FARMINGTON — Thirty Franklin County residents bearing homemade signs telling people to “Vote Yes on One” paraded through town Saturday in a rally to restore Election Day voter registration.
Some softly chanted, “We will occupy; we will occupy.”
Others raised voices to drivers on Routes 4 and 27, telling them to vote yes while vigorously pumping their signs up and down for emphasis.
Along the chilly walk from the Farmington Park 'n' Ride lot to Meetinghouse Park, where they met rally rouser Janet Mills, their ranks swelled to 45.
“I'm appalled, as I'm sure you are, by recent TV ads and inserts in the newspapers (saying) that they are protecting ethics,” said Mills, Maine's former attorney general.
She was referring to the political action committee Secure Maine’s Ballot, which opposes referendum Question 1. The people's veto seeks to protect Maine's 38-year-old law allowing citizens to register to vote on Election Day. Approval of Question 1 would repeal a law passed by the Legislature to end same-day registration.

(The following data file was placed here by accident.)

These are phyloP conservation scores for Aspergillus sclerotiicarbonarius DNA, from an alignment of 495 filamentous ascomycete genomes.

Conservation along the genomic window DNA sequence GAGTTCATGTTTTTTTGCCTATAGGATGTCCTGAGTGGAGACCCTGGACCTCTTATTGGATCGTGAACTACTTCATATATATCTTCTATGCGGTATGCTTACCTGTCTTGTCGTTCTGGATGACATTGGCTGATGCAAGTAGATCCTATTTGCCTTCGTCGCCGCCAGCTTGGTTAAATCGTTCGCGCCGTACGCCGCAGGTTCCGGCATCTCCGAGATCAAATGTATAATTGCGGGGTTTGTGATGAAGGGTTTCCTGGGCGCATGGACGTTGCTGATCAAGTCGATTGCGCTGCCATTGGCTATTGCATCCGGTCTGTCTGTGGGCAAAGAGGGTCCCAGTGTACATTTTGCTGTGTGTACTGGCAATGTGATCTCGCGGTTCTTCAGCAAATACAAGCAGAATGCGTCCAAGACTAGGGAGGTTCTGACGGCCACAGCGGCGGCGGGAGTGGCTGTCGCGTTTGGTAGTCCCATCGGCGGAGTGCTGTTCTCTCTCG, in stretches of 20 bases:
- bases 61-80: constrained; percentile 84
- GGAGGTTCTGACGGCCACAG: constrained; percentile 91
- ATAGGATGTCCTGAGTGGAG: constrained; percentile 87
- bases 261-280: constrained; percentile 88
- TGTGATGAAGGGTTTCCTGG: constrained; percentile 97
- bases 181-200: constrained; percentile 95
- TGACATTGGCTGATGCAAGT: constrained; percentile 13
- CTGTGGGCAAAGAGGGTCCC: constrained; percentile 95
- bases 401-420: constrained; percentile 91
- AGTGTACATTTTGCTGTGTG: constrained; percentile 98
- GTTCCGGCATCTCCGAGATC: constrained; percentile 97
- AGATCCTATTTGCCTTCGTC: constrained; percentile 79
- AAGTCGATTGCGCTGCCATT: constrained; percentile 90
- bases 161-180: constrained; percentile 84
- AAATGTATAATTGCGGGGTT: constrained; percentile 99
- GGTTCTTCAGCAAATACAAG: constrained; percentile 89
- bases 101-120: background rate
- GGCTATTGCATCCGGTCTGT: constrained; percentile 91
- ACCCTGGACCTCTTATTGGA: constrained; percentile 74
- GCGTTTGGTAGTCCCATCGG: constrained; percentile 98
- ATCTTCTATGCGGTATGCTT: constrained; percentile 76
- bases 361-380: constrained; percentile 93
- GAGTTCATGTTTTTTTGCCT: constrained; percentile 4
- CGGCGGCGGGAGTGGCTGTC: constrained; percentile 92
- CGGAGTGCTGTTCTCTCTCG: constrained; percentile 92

The PAC opposing the repeal has aired a 15-second ad that claims outside interests are trying to get rid of Maine's "ethics law."
“We are the ones that are protecting ethics, protecting the rights of our voters, old and young!” Mills yelled to several shouts of, “Right on!”
“This is Franklin County, Maine! We do it with integrity and we do it right!” Mills said.
Walking two abreast up and down sidewalks lining Broadway and chanting, “Vote Yes on One,” the group noisily strolled to the Post Office where they held another loud rally.
Afterward, they went to the Wicked Gelato Cafe on Main Street to listen to former Secretary of State Matthew Dunlap explain why Election Day registration matters.
Dunlap, who walked with the group from the Park 'n' Ride lot carrying a sign that read, “Voting (as American as Apple Pie),” climbed and stood on a chair proffered by Mills and stridently shared what he had to say.
“Every American citizen has an unimpeachable right to vote!” Dunlap, of Old Town, yelled to applause.
“It cannot be taken away," he said. "It's guaranteed in the Constitution. Any barrier that we put before a voter must be very, very thoughtfully considered.”
Election Day registration is important because the more people who participate in the process, the more legitimate it is, Dunlap said.
“If you close anyone off, you bring into question the integrity of the process," he said. "This is about the right of the people to have their voice heard.”